Dr. Surrinder Paul Singh, MB, BS, BSc struggled with a drug called Stilnox (sold under…
Author: Geri Anne Fennessey
Geri Anne Fennessey is a New York City-based freelance writer and communications consultant.
Sufferers of celiac disease know all too well the common symptoms of severe nausea, diarrhea, gas, bloating and fatigue that accompany the illness. They also know that adopting — and sticking to — a gluten-free diet will bring long-term relief. But sometimes a gluten-free diet fails to get celiac symptoms under control — known as refractory celiac disease. There is no proven treatment for refractory celiac, but doctors may prescribe drugs off label, such as corticosteroids (prednisone, budesonide) or the immune-suppressing drugs infliximab (Remicade) or azathioprine (Imuran, Azasan), to combat the symptoms. The side effects of both types of drugs…
Lung cancer is one of the toughest cancers to treat, affecting nearly 229,000 people and killing nearly 136,000 in 2020. With tough treatment come some truly debilitating side effects, such as nerve damage, loss of appetite, severe nausea and vomiting, diarrhea or constipation, hair loss and mouth sores.
I started taking the pill when I was in college, not as a method of birth control, but because it was the only thing that worked to quell the debilitating symptoms –- agonizing cramps, headaches, and severe nausea –- that accompanied my monthly period. About 10 years ago, I briefly went off the pill, mostly because it seemed like a good idea to give my body a break, and because of some vague concerns about breast cancer. The returning menstrual pains were more than merely unpleasant. A month after stopping the pill, I suffered an episode of such horrible cramps…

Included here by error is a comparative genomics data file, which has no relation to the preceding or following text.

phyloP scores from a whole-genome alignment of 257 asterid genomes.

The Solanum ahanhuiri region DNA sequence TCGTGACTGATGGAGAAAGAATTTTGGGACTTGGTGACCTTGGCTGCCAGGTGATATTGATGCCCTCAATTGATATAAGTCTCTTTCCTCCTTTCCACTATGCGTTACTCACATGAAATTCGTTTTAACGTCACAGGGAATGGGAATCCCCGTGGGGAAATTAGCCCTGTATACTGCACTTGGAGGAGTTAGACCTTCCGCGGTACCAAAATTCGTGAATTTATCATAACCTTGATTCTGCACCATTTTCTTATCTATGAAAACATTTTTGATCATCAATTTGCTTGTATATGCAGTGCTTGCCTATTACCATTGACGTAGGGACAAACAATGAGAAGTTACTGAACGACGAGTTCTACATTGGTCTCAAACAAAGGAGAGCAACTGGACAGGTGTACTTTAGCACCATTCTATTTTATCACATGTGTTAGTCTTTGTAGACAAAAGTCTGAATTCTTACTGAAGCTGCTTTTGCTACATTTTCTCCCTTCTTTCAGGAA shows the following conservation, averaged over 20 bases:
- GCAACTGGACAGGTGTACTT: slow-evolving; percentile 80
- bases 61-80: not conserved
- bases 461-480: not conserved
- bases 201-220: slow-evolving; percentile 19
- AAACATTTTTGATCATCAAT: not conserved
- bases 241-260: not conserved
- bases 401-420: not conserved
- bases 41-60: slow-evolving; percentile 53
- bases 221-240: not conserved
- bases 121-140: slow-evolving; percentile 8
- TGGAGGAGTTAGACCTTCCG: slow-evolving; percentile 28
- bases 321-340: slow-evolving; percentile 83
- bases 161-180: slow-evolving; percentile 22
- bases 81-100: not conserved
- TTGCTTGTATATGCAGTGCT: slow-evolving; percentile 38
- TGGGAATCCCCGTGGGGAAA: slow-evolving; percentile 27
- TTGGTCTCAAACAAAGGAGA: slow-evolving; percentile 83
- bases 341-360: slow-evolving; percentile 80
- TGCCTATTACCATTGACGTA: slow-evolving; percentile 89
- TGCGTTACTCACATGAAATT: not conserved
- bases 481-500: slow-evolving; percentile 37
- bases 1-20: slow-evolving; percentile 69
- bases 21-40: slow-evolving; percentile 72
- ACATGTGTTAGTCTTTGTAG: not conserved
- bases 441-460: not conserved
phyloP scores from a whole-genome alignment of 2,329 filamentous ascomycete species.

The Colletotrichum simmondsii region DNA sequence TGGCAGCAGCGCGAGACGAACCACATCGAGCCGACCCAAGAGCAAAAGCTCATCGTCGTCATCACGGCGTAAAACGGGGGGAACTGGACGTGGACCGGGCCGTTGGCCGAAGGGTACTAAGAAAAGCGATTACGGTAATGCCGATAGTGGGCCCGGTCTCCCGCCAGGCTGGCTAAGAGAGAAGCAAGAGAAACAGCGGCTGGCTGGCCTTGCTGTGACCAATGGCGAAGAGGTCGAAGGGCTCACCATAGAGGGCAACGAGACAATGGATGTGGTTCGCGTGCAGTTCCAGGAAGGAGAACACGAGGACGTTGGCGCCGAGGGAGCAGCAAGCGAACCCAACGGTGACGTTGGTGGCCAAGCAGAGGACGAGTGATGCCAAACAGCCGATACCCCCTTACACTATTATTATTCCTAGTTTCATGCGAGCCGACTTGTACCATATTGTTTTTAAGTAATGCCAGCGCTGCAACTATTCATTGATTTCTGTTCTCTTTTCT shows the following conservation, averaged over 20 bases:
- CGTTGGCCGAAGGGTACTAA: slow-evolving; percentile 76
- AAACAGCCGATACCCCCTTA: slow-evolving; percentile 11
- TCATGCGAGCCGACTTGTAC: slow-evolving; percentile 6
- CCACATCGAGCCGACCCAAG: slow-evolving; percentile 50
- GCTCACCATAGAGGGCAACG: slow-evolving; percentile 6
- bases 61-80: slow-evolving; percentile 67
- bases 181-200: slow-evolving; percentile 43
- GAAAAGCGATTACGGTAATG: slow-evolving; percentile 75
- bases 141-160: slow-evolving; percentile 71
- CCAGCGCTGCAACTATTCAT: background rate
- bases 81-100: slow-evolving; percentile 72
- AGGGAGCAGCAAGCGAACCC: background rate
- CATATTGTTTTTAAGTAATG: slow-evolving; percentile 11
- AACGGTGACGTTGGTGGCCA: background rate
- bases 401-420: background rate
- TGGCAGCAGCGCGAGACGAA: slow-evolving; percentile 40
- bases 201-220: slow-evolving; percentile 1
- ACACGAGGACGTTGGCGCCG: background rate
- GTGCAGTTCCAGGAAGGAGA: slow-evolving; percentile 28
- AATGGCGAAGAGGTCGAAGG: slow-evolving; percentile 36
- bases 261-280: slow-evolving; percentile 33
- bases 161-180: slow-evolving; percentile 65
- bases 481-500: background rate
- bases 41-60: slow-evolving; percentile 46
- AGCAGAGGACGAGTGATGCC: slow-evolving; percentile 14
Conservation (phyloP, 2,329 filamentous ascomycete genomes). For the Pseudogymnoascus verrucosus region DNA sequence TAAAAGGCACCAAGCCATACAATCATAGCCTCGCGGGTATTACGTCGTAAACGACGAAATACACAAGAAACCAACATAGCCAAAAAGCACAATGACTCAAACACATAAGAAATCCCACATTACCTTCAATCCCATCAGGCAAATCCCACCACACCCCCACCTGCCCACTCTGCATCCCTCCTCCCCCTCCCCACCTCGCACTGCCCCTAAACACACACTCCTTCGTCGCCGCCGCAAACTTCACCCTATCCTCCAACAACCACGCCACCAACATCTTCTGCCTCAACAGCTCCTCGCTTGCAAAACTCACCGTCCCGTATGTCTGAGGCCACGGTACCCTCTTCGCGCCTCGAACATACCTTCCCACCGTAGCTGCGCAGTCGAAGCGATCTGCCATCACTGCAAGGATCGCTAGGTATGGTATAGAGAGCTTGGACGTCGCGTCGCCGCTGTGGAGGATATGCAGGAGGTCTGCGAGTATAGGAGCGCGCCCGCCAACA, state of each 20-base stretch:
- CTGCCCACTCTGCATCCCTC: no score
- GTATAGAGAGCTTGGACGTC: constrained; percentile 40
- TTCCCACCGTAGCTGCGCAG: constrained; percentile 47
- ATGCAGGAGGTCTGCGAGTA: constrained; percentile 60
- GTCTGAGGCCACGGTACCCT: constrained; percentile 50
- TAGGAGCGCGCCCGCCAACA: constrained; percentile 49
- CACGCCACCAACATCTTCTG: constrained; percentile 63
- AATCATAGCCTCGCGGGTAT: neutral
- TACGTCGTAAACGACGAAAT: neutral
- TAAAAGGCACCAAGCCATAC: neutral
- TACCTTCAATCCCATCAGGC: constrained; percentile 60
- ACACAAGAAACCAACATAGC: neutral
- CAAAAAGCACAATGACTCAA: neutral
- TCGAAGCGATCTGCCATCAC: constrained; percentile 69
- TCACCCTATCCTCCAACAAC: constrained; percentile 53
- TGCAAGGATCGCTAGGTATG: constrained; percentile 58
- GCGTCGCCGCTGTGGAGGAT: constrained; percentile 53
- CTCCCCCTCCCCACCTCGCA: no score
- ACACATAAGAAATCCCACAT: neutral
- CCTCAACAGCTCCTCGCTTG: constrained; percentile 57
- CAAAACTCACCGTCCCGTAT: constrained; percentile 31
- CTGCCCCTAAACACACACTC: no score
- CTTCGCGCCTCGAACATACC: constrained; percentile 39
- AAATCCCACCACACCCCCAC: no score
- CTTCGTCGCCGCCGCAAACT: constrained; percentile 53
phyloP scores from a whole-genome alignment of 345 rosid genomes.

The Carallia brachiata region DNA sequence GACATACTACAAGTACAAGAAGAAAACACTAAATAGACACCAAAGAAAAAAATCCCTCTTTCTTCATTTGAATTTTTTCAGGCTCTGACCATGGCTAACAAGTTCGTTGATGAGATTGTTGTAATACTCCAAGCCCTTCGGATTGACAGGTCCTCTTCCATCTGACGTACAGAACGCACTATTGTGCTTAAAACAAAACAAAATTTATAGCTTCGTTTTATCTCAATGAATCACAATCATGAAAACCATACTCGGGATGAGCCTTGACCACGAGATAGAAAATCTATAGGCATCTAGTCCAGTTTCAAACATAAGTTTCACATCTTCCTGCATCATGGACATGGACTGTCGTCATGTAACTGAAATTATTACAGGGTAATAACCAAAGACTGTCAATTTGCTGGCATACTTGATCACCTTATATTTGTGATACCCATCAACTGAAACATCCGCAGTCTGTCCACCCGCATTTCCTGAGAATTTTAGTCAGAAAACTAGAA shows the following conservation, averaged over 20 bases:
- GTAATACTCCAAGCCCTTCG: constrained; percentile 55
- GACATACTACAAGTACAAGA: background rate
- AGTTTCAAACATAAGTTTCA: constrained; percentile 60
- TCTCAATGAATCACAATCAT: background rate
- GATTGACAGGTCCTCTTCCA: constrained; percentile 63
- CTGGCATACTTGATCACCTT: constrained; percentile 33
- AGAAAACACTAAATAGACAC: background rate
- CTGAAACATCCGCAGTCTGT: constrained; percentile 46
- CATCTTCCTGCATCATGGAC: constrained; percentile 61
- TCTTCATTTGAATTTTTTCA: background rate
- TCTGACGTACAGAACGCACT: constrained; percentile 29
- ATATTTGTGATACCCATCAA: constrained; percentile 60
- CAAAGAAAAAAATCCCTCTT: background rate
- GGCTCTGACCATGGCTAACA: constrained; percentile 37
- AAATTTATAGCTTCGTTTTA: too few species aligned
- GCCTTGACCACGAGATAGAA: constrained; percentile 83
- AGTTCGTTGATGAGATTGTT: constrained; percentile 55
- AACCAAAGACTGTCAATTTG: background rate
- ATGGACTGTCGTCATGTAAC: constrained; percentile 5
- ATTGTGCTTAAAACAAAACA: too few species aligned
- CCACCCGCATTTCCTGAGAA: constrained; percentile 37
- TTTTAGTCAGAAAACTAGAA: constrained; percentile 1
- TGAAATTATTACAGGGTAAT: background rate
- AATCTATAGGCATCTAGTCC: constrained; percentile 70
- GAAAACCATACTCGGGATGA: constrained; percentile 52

Certain risk factors for breast cancer, such as age and family history, are beyond our control. But changing our diet — to eliminate certain foods and add others — can make a big difference. A healthy diet can help keep weight down, build a body’s immunity and decrease the risk of breast cancer.
Prescribed Osteoarthritis Drugs According to the Patient’s Level of Pain Osteoarthritis (OA) is a degenerative joint disease that occurs when the protective cartilage on the ends of bones wears down over time, leading to irritation, pain, swelling and loss of motion. Osteoarthritis often gradually worsens over time, and there is no cure for it. Pain medications — ranging from topical creams to injections — can offer symptomatic relief but cause side effects; so delaying or minimizing drug use is of benefit to OA sufferers. (See Food as Medicine: Osteoarthritis for suggestions on how weight loss, diet and supplements can help.)…
What do salmon, broccoli, grapes and low-fat milk all have in common? Each of these foods have special medicinal properties that can help sufferers of osteoarthritis (OA) ease joint pain and inflammation without harmful side effects. Osteoarthritis, a degenerative joint disease, is the most common form of arthritis in the U.S., affecting more than 27 million people. It occurs when the protective cartilage on the ends of bones wears down over time, leading to irritation, pain (as bone rubs on bone), swelling and loss of motion. Although OA can damage any joint in the body, the disorder most commonly affects…
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